Fasciotomies are much more easily opened than closed! Once the edematous muscle is released, it’s not easy to get the skin to close over it again. On occasion, an immediate closure can be carried out. But in most cases, the process is performed with one or more additional operations.
Continuous tension across the skin edges is important. This keeps the wound from getting wider while the edema decreases. A number of creative techniques have been employed to keep the wound from widening, including using sutures, vessel loops, and fancy (expensive) plastic fasteners. And although the KCI VAC dressing reduces edema, it does not do much to pull the wound edges together.
Surgeons in the Netherlands came up with a novel technique using a cheap device that can be found in any hardware store and gas sterilized. The Ty-Rap closure device is commonly used to secure chest tubes to their connectors. Bigger versions are used by police in lieu of handcuffs.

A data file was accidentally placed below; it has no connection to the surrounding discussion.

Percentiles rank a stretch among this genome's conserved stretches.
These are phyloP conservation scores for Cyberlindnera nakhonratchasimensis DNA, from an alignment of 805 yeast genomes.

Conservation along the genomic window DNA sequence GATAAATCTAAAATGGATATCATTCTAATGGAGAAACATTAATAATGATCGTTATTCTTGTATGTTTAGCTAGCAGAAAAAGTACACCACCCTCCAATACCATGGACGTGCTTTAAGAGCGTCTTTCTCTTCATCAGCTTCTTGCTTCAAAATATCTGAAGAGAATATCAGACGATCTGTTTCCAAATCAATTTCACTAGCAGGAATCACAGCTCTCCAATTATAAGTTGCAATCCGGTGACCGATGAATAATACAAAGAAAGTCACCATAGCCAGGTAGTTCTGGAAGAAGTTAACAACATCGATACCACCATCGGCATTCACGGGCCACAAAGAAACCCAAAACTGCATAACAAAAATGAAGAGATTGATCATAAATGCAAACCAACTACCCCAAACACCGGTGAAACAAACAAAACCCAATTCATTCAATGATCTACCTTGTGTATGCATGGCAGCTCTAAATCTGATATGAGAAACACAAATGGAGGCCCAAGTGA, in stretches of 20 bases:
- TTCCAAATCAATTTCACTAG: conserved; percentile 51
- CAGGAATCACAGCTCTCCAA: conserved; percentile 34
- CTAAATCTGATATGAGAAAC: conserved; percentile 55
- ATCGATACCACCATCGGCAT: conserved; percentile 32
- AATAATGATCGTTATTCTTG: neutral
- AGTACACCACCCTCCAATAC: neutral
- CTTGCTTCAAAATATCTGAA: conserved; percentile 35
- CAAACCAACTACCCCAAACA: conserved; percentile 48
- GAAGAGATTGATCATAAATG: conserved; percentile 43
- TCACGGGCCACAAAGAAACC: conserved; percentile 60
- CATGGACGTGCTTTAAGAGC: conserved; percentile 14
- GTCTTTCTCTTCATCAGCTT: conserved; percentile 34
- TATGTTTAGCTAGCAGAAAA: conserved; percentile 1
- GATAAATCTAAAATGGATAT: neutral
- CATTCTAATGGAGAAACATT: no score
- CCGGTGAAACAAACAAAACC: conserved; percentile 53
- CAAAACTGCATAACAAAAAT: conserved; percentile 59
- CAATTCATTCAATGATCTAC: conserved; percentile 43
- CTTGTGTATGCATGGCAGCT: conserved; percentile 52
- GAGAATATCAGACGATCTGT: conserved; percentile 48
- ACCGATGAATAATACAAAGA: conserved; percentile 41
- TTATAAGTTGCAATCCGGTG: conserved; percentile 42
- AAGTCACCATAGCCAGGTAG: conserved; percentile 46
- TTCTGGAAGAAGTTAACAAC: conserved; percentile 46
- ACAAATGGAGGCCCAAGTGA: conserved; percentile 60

The tail of one Ty-Rap is cut off and the hub is placed on the tail end of another. This assembly is placed across the wound, and one staple is placed over it on each side of the wound. This process is repeated for the entire length of the wound (picture). The Ty-Raps are tightened, and then slowly retightened daily until the wound comes together. An additional week to 10 days is allowed for wound healing before removal of the Ty-Raps.
The authors used this technique on 23 extremity fasciotomy wounds. The wounds were closed after an average of 6 days, and the TyRaps were removed after 16 days. There was no skin necrosis, but there were two instances of cellulitis. The cost of the materials (TyRaps and a surgical stapler) was $23, excluding assembly and sterilization.
Bottom line: This is an interesting technique with good closure results. The surgeon does have to plan ahead and get hospital clearance to use these devices, though.
OnSurg thanks collaborative partner Dr Michael McGonigal. Dr McGonigal tweets at @RegionsTrauma.
Reference: Ty-Raps in trauma: a novel closing technique of extremity fasciotomy wounds. J Trauma 69:972-975, 2010.